The Philippines is a tropical archipelago consisting of over 7,600 islands, located in South East Asia north of the equator. Weather is fairly even all year round, with temperatures ranging from 27°C – 30°C in coastal areas, and 29°C – 32°C inland. The “rainy” (June to October) and “dry” (November to May) seasons summarize the annual weather pattern, while storms and typhoons occur more frequently during the wet months of July-August than any other.
Three major regions divide the Philippines; the northern part being known as Luzon, the central group of islands collectively recognized as the Visayas, and the southernmost and second largest island of the country, Mindanao.
Filipino is the national language, with most Filipinos speaking excellent English as well. The country is predominantly Roman Catholic (approximately 90% of the population), while in some areas Islam is the predominant faith.
Geography and Time Zone
The Philippine archipelago, often regarded as the World’s Epicenter of Marine Biodiversity, spreads out in the shape of a triangle and sits at the heart of the Coral Triangle. It is bounded by the Philippine Sea to the east, the Celebes Sea to the south, the Sulu Sea to the southwest, and the South China Sea to the west and north. The archipelago stretches about 1,850 km (1,150 miles) from north to south, and has a landmass of approximately 300,000 square km, slightly less than the size of Germany. The island of Taiwan lies north of Luzon, while the island of Borneo is to the south of Palawan, and the eastern islands of Indonesia lie to the south and southeast of Mindanao. There are more islands are unnamed, and only some 350 have areas of 1 square mile (2.6 square km) or more. Three major regions divide the archipelago; the northern and largest island known as Luzon, the central group of islands collectively known as the Visayas consisting of Cebu, Negros, Bohol, Siquijor, Panay, Masbate, and Leyte, and the southernmost and second largest island of the country, Mindanao.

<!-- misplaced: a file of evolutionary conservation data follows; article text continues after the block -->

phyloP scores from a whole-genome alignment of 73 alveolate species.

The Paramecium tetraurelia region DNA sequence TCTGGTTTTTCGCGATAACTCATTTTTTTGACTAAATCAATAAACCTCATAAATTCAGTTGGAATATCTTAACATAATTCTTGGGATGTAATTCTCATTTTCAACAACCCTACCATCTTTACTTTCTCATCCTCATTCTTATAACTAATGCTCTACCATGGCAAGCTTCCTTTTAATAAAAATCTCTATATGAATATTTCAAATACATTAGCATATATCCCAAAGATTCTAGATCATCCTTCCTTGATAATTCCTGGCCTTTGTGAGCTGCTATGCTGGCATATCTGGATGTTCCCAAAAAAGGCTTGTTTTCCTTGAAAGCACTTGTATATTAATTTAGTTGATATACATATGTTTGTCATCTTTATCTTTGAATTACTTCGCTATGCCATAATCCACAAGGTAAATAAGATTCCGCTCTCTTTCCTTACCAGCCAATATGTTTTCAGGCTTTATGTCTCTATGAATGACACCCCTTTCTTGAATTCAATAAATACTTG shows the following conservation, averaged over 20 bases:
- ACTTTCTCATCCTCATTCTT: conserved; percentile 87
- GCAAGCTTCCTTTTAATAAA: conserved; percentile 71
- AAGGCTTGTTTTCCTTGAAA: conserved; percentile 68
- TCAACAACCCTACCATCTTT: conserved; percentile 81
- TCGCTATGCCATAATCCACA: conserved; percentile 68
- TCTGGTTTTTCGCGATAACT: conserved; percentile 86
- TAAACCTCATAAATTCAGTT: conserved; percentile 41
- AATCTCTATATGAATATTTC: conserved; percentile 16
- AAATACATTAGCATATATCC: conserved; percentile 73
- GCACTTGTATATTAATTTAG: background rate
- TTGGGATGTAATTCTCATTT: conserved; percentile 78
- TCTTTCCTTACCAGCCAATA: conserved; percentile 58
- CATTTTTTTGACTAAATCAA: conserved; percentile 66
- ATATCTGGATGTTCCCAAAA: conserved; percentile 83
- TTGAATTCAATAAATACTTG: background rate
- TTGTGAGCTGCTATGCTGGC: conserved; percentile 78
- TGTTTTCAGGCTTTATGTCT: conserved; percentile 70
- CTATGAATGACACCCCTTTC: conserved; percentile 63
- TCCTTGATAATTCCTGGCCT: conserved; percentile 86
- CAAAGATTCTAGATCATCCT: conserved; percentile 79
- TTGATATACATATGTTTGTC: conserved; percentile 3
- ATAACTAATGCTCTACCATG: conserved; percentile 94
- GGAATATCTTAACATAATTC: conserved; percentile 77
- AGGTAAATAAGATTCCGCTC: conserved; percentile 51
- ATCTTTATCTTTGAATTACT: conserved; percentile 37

Flora and Fauna
The Philippines is blessed with a diverse mix of mountain regions, jungles, and coastal areas. With such an environmental diversity, thousands of species of flowering plants and ferns could be found in the Philippines, including hundreds of species of orchids, some of which are extremely rare. Most of the Philippines’ vegetation is indigenous and largely resembles that of Malaysia; the plants and trees of the coastal areas, including the mangrove swamps, are practically identical with those of similar regions throughout the Malay Archipelago. The largest know flower, the Rafflesia, can be found in the rainforests of Luzon in the north and Mindanao in the south. The rare carnivorous pitcher plant Nepenthes can also be found across the archipelago.
The Philippines is inhabited by more than 200 species of mammals, including the water buffalo or carabao, monkeys, squirrels, lemurs, pangolins, and red and brown deer, among others. Skinks, geckos, and snakes are also abundant, and more than 100 species are endemic to the land. The country is also host to many species of bats, one of which is the giant golden-crowned flying fox, a megabat species endemic to the Philippines having a massive wingspan of 1.7m long and weighs over 3lbs. The Philippine crocodile is the largest species of crocodile and can also be found in the saltwater estuaries of the Philippines. Hundreds of species of birds live in the Philippines, making it an ideal paradise for bird watching. Prominent birdlife includes jungle fowls, pigeons, peacocks, pheasants, parrots, hornbills, kingfishers, herons, and quails. The North and South Islets of Tubbataha is also known to house colonies of boobies and terns, and serve as resting places for migratory birds such as the Chinese Egret.